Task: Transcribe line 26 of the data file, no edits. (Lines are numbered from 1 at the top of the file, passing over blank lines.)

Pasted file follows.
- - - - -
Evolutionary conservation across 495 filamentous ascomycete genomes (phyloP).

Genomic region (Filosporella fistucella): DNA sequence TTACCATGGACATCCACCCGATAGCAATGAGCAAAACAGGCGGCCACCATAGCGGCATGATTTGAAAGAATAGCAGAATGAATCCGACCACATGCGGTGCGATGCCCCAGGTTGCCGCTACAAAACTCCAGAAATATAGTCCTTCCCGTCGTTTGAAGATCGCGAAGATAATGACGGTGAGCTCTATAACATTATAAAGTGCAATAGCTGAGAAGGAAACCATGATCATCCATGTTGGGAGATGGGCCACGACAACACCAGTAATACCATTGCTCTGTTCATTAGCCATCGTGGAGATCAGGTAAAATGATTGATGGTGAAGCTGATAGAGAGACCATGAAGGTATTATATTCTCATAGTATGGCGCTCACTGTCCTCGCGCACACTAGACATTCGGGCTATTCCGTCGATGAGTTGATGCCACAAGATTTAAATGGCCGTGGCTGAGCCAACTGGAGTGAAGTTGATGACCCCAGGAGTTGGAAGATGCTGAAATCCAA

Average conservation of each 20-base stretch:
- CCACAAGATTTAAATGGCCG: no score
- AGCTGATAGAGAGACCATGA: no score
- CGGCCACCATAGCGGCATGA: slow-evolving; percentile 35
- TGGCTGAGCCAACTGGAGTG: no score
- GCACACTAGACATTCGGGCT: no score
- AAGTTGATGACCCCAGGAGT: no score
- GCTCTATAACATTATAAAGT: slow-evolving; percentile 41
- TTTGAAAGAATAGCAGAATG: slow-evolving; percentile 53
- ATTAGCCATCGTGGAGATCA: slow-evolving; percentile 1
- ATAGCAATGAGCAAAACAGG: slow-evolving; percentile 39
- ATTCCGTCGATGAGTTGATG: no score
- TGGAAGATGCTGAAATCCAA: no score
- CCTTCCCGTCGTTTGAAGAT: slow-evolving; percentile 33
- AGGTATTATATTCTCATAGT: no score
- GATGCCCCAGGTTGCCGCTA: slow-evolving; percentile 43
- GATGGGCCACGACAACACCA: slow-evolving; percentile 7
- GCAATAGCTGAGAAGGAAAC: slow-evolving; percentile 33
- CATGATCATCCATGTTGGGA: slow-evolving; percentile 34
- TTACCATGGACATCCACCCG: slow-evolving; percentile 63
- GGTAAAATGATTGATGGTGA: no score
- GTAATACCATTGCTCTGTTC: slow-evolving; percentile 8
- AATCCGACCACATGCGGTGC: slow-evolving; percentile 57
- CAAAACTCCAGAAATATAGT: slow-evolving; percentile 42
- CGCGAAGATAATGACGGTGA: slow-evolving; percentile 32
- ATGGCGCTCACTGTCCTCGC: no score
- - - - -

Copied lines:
- CAAAACTCCAGAAATATAGT: slow-evolving; percentile 42